Even though artistically it was really a fun decade, I think economically it was a very dangerous decade. It was a time of big, fast spenders and people who just didn't really think about the consequences of their greed.

CNN: What was the appeal of working with four different producers for your new album?

Spektor: Well, I sort of figured that since I get to make albums pretty rarely -- so far it's been one every three years - that I should take as much opportunity as I can and learn from people. I loved working with David Kahn on the last record, "Begin to Hope." And then this time I worked with him and then three more producers and just tried to learn as much as I could from each one.

CNN: Was there any concern that the album might not sound cohesive?

Spektor: No. I don't know why everybody wants things to be cohesive in the first place. I really love different things, and I think that things feel great when they're thrown in contrast. That's how you let one thing fulfill the other. I like things that are just all over the place.

CNN: Is it true that when you're creating a song you don't write anything down?

Spektor: Yeah, but I wouldn't say that's a good thing. I think it's pretty stupid. I just sort of play it over and over again until it's cemented in my head. I'm not good about writing stuff down. I don't know. I think it's some sort of laziness. It's how I forget a lot of stuff.

CNN: But it seems to work. The good ones stick.

Spektor: Yeah and some of the bad ones stick, and some of the good ones get forgotten.

CNN: So when do you know you have something that's worth recording?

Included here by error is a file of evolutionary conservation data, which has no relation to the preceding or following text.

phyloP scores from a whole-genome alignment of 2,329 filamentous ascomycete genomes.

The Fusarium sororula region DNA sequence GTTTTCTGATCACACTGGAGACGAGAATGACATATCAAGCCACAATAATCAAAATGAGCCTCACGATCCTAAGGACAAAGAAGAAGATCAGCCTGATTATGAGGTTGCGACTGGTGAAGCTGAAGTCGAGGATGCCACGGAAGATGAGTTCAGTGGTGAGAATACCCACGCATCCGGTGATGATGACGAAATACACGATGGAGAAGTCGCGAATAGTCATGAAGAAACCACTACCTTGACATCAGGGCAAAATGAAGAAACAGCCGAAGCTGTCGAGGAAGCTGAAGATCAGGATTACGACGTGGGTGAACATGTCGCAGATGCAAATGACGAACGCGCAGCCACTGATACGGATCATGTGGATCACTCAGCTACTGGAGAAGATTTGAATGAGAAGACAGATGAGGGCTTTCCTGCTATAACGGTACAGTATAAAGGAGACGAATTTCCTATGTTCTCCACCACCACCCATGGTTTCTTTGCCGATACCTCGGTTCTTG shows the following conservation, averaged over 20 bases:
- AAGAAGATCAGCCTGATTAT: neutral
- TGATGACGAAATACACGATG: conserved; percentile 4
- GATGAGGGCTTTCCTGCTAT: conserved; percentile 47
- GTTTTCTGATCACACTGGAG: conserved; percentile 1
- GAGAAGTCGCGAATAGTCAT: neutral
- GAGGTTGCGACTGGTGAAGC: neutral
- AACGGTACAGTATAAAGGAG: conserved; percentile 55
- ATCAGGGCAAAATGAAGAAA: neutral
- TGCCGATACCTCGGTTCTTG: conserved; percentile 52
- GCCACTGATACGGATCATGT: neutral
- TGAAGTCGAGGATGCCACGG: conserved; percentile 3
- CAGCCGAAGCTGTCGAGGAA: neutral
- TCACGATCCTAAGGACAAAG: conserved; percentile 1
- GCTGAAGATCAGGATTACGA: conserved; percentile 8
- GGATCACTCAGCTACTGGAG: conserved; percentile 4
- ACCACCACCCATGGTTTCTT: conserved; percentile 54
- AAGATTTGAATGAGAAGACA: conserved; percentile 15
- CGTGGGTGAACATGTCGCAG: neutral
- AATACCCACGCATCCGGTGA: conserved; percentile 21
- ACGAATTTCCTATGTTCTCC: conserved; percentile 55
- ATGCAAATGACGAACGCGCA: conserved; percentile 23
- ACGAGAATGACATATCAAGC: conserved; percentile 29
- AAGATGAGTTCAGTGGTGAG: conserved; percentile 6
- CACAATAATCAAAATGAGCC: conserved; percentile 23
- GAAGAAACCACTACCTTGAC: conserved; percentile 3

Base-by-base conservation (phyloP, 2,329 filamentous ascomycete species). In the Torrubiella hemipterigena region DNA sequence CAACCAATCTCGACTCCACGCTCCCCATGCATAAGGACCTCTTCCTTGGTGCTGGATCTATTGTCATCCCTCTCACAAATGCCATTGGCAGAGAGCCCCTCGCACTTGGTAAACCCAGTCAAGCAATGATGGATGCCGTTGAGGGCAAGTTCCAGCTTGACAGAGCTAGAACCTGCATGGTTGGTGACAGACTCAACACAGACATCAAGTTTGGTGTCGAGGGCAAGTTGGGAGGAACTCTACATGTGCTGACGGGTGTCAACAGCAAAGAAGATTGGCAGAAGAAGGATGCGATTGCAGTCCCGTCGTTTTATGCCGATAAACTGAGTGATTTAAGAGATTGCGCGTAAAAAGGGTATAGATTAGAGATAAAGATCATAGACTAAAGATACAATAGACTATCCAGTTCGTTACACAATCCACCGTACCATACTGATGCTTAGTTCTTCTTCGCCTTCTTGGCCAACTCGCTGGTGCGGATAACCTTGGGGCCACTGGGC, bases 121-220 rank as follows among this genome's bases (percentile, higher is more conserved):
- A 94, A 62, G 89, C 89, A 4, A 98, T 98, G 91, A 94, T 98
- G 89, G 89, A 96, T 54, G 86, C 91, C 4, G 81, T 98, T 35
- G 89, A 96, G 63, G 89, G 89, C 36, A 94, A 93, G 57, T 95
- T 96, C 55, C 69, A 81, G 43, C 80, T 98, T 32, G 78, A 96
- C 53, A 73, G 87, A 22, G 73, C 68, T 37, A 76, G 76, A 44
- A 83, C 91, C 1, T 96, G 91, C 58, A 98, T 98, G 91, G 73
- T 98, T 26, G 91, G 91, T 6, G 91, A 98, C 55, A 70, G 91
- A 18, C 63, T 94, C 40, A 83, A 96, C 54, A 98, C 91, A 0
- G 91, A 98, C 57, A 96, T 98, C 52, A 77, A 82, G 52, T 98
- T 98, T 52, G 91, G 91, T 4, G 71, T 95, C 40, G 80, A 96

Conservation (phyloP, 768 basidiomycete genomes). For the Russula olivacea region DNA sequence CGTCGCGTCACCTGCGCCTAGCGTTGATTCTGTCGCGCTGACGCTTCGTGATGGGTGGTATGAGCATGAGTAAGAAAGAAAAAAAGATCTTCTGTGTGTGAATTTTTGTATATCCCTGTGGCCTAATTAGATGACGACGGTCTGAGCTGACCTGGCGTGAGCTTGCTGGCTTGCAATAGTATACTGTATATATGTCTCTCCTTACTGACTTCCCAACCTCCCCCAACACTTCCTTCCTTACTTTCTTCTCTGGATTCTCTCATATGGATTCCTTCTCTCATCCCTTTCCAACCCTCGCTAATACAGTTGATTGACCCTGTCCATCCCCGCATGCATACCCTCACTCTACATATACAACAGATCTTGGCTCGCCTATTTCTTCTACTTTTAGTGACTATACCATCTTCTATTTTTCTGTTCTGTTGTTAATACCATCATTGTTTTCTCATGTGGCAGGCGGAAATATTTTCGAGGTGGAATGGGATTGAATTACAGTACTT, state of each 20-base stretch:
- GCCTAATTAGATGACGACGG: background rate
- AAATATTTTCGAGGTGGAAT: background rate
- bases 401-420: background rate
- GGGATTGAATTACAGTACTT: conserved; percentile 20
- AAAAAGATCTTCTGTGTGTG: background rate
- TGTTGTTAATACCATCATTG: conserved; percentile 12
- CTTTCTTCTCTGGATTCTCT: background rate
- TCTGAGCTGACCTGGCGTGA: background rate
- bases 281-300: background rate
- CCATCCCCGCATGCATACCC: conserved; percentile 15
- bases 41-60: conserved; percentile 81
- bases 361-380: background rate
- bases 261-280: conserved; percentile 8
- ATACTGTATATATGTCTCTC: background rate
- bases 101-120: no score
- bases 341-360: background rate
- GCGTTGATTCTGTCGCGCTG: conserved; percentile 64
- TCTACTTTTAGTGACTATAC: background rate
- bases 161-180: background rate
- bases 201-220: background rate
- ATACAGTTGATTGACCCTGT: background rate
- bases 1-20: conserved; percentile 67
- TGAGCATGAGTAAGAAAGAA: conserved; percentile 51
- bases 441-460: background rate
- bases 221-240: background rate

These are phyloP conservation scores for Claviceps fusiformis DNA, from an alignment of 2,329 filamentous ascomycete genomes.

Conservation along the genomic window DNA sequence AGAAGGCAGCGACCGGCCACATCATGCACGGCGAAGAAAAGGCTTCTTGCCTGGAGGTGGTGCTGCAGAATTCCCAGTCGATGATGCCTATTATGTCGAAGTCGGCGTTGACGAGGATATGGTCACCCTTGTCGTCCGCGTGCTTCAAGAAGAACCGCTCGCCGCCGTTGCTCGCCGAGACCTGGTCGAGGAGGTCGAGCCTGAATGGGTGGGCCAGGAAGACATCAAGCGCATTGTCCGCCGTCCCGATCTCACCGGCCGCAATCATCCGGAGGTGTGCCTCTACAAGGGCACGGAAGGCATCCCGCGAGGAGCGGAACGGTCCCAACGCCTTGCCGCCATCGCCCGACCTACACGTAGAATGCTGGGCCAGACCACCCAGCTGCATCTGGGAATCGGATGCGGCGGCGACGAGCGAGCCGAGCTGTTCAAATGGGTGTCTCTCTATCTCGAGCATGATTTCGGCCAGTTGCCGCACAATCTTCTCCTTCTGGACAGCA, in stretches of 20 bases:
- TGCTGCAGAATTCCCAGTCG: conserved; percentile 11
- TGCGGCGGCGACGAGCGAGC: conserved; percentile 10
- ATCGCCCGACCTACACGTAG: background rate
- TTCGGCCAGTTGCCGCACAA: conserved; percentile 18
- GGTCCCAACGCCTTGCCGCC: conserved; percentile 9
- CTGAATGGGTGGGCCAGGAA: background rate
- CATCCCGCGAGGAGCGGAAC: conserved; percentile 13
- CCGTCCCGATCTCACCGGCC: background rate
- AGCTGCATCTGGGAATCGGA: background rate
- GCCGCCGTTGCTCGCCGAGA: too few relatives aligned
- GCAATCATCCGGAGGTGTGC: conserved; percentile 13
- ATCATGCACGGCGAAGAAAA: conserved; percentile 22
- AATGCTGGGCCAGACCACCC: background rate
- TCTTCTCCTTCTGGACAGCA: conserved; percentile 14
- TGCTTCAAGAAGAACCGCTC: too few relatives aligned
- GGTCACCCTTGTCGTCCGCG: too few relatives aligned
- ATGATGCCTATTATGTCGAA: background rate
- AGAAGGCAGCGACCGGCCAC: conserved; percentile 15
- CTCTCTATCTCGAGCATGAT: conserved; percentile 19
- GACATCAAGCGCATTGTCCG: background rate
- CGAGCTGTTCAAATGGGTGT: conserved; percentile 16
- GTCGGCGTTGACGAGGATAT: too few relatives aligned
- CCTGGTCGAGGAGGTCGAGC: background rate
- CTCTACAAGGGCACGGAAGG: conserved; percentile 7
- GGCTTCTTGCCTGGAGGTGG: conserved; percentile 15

Spektor: I feel that feeling all the time that I need to record before I forget it. I've actually gotten better because I used to just have to hold the songs in my head until the next time I would record them. But now I have a laptop and I've learned how to do GarageBand. It remembers for me.

CNN: How involved are you with coming up with the concepts for your music videos?

Spektor: Well (with) some of them I'm very involved. And (with) some of them I wasn't involved at all.

CNN: You just showed up?

Spektor: No I've never been that not involved. I guess my not involved at all is still very involved. I think it's really cool that musicians get to make music videos because it's our chance to learn about cameras and cinematography and this whole other world that goes on. My first ever video which was for a song called "Us" I made with my friend Adria Petty. We're always coming up with things together. We kind of incubate and make a lot of art together, share ideas.

But it's really fun the other way, too, like when I made a video with Mark Webb for "Fidelity." That was really cool because he had listened to the song and the video concept was his idea. And I just got to come in and be directed more, be part of his take on a song, and that was really fun, too.

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CNN: On your song "Folding Chairs," you impersonate a dolphin. How did that happen?

Spektor: Um... I don't know. Dolphins are cool?